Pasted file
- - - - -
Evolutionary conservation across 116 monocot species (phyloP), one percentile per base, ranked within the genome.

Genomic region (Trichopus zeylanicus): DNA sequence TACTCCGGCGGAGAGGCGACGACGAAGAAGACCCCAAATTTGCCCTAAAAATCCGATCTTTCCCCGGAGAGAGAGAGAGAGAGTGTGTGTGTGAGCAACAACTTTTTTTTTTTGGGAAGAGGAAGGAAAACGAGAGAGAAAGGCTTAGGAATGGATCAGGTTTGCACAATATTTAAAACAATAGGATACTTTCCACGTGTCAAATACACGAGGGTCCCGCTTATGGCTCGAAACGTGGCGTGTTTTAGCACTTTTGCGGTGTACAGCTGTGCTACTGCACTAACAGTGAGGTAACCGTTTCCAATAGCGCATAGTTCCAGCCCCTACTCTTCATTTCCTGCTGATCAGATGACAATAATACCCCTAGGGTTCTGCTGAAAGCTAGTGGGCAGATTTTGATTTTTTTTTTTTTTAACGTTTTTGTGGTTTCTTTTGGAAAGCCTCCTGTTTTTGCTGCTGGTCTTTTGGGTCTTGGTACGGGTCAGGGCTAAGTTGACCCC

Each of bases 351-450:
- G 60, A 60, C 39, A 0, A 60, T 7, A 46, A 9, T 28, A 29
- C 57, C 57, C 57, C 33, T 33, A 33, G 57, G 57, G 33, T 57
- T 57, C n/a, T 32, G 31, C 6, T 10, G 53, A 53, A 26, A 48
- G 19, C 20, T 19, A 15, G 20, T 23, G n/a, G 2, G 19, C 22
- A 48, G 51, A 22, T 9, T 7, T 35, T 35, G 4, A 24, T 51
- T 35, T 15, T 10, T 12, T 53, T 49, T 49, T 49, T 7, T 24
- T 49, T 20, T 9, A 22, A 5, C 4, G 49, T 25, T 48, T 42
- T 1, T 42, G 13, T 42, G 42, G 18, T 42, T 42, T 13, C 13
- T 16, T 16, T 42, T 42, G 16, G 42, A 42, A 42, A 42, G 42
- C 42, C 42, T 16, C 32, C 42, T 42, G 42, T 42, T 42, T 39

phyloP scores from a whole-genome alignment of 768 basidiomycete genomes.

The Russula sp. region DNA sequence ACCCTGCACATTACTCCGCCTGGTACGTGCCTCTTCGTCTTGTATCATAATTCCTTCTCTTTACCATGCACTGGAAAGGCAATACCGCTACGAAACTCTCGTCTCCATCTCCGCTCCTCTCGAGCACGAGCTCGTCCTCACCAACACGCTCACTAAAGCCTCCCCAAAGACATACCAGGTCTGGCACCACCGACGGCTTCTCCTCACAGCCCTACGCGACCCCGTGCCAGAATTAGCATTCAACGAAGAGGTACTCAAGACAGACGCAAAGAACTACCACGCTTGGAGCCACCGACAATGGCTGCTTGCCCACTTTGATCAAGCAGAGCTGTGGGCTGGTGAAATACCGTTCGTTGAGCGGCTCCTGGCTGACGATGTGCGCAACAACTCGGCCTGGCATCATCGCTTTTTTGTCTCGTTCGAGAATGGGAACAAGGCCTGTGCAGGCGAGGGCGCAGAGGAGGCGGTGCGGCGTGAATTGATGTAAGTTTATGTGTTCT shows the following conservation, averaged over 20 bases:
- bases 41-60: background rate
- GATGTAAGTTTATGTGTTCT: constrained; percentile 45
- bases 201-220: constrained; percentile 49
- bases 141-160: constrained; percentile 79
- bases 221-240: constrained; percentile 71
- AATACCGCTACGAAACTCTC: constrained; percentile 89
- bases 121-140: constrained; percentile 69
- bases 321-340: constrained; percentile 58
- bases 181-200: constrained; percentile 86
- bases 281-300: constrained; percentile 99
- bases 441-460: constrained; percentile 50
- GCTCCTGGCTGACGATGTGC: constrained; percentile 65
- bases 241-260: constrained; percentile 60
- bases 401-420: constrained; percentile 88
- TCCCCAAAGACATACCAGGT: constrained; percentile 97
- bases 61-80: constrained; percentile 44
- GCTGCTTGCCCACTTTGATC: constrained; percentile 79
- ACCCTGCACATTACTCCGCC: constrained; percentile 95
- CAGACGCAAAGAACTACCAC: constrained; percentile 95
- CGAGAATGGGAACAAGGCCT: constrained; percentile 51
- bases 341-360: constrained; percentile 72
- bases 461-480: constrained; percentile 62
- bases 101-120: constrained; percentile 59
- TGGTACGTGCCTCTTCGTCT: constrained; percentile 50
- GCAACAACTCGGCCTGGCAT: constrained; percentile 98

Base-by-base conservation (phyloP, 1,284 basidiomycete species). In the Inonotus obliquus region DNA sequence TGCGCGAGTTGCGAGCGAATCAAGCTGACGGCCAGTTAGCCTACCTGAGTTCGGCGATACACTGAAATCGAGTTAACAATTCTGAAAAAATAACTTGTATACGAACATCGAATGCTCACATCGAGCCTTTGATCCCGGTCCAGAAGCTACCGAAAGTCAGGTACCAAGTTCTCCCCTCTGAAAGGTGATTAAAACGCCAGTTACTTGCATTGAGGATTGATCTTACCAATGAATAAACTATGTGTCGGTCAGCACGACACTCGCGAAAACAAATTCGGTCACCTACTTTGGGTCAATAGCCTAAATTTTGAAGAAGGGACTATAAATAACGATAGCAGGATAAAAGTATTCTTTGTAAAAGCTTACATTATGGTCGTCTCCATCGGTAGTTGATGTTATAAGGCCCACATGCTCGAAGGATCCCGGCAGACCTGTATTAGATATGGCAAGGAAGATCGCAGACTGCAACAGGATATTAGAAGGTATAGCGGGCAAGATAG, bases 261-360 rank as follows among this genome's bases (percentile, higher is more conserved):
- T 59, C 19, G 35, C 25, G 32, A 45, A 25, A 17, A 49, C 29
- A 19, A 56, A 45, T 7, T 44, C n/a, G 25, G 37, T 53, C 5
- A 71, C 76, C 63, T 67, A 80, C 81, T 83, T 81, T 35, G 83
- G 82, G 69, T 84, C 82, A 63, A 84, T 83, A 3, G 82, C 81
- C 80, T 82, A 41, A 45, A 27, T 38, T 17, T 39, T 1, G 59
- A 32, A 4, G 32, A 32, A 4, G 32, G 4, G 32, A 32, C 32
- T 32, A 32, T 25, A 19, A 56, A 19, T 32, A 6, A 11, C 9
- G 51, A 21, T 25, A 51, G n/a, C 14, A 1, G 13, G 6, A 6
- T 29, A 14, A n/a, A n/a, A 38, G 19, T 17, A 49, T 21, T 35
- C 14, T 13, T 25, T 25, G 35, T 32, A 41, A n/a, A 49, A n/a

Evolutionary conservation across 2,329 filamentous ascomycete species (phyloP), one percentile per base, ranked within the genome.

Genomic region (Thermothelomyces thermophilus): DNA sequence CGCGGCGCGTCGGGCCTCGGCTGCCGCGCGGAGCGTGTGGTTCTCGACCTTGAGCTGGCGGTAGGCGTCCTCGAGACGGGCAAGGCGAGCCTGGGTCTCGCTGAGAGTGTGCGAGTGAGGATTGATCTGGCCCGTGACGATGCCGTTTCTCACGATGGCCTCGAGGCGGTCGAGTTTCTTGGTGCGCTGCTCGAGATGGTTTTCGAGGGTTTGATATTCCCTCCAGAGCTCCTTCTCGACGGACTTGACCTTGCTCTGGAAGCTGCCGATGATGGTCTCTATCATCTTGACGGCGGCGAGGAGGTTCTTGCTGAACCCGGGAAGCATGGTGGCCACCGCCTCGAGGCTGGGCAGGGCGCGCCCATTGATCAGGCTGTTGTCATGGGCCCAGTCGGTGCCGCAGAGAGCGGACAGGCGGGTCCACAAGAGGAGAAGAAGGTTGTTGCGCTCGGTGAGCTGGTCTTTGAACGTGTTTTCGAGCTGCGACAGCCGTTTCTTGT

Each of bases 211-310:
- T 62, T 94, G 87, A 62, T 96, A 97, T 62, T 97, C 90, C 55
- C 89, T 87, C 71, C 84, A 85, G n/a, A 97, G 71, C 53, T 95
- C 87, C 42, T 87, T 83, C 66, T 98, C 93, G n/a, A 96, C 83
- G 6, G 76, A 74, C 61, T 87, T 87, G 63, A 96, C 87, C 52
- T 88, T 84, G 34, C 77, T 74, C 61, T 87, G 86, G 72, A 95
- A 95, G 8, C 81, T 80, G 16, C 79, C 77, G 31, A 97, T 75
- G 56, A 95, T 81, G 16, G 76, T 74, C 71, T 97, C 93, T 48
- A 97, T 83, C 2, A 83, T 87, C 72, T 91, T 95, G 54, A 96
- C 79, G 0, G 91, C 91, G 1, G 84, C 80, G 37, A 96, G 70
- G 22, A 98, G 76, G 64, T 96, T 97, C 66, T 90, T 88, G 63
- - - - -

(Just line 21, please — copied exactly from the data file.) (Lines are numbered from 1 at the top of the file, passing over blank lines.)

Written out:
- AATACCGCTACGAAACTCTC: constrained; percentile 89